Inevitably, there have been some articulate voices that insist that adopting an “affirming” stance on homosexual marriage does not jeopardize one’s salvation and should not place such a person outside the evangelical camp. For example, in his essay “An Evangelical Approach to Sexual Ethics,” Steven Holmes concludes, “Sola Fide. I have to stand on that. Because the Blood flowed where I walk and where we all walk. One perfect sacrifice complete, once for all offered for all the world, offering renewal to all who will put their faith in Him. And if that means me, in all my failures and confusions, then it also means my friends who affirm same-sex marriage, in all their failures and confusions. If my faithful and affirming friends have no hope of salvation, then nor do I.”4 But this is an abuse of the evangelical insistence on sola fide. I do not know any Christian who thinks that salvation is appropriated by means of faith plus an affirmation of heterosexuality. Faith alone is the means by which sola gratia is appropriated. Nevertheless, that grace is so powerful it transforms. Salvation by grace alone through faith alone issues in a new direction under the lordship of King Jesus. Those who are sold out to the “acts of the flesh ... will not inherit the kingdom of God” (Gal 5:19–21). The apostle Paul makes a similar assertion in 1 Corinthians 6:9–11:

Or do you not know that wrongdoers will not inherit the kingdom of God? Do not be deceived: Neither the sexually immoral nor idolaters nor adulterers not men who have sex with men nor thieves nor the greedy nor drunkards nor slanderers nor swindlers will inherit the kingdom of God. And that is what some of you were. But you were washed, you were sanctified, you were justified in the name of the Lord Jesus Christ and by the Spirit of our God (emphasis added).

In the context of Paul’s thought, he is not saying that without sinless perfection there is no entrance into the kingdom, but he is saying that such sins—whether greed or adultery or homosexual practice or whatever—no longer characterize the washed, sanctified, and justified. In other words, it is one thing to affirm with joy that sola fide means that we appropriate the merits of Christ and his cross by faith alone, not by our holiness—that holiness is the product of salvation, not its condition—and it is quite another thing to say that someone may self-consciously affirm the non-sinfulness of what God has declared to be sin, of what God insists excludes a person from the kingdom, and say that it doesn’t matter because sola fide will get them in anyway. The Scriptures make a lot of room for believers who slip and slide in “failures and confusions,” as Holmes put it, but who rest in God’s grace and receive it in God-given faith; they do not leave a lot of room for those who deny they are sinning despite what God says. Sola gratia and sola fide are always accompanied by sola Scriptura, by solus Christus, and by soli Deo gloria.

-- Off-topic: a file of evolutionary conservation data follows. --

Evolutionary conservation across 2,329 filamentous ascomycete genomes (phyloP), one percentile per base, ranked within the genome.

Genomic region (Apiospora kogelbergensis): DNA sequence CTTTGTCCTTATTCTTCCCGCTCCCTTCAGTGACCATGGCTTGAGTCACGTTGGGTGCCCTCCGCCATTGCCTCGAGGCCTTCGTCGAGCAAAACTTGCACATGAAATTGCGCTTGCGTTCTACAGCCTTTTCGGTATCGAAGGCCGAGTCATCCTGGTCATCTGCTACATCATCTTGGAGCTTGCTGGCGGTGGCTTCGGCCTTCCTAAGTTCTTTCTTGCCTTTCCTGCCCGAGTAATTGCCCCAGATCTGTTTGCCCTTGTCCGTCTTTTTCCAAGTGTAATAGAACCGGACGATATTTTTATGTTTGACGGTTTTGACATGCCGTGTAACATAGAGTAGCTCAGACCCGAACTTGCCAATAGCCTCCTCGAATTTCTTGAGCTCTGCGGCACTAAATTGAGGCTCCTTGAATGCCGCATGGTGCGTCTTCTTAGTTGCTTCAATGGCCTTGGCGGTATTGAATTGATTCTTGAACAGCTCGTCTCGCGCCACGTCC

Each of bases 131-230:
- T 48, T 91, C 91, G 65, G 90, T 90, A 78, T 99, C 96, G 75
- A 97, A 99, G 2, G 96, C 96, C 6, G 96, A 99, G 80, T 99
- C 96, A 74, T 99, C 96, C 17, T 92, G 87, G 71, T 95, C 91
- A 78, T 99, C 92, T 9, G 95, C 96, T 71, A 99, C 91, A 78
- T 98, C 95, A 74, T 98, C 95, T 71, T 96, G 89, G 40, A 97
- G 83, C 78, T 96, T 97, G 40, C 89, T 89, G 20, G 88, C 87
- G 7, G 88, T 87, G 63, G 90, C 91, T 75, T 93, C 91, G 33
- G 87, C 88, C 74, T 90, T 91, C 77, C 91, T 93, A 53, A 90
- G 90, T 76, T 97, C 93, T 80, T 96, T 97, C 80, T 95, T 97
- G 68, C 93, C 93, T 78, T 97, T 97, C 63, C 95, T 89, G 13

Or again, one really must question the recent argument by Alan Jacobs, from whose books and essays I have gained a great deal over the years. In his essay “On False Teachers: Bleat the Third,”5 however, Jacobs argues that when we warn against doctrine that is so dangerous it must be labeled and condemned, one naturally thinks of 2 Peter 2, where Peter warns against false teachers analogous to false prophets in the old covenant, and 1 Timothy 4, where Paul warns us against doctrines of demons. What is remarkable, Jacobs argues, is that when Paul rebukes Peter in Antioch (Gal 2:11–14), he tells him he is not walking in line with the gospel, but he does not label him a “false teacher.” If Paul can be so restrained in rebuking Peter over conduct that challenged the very heart of the gospel, then should we not allow a very wide swath of what we perceive to be inappropriate conduct before we assert someone is a false teacher and expounding doctrines of demons? As Jacobs summarizes: “So if we can be as wrong as Peter was about something as foundational for the Gospel and still not be denounced as a false teacher, then I think it follows that if people do not ‘walk correctly’ in relation to biblical teaching about sexuality, they likewise should not be treated as pseudodidaskaloi [false teachers] but can be seen as brothers and sisters whom those who hold the traditional views patiently strive to correct, without coming out from among them, speaking with the patience and gentleness commended in 2 Timothy 3:24–25.” Against this, the following must be said.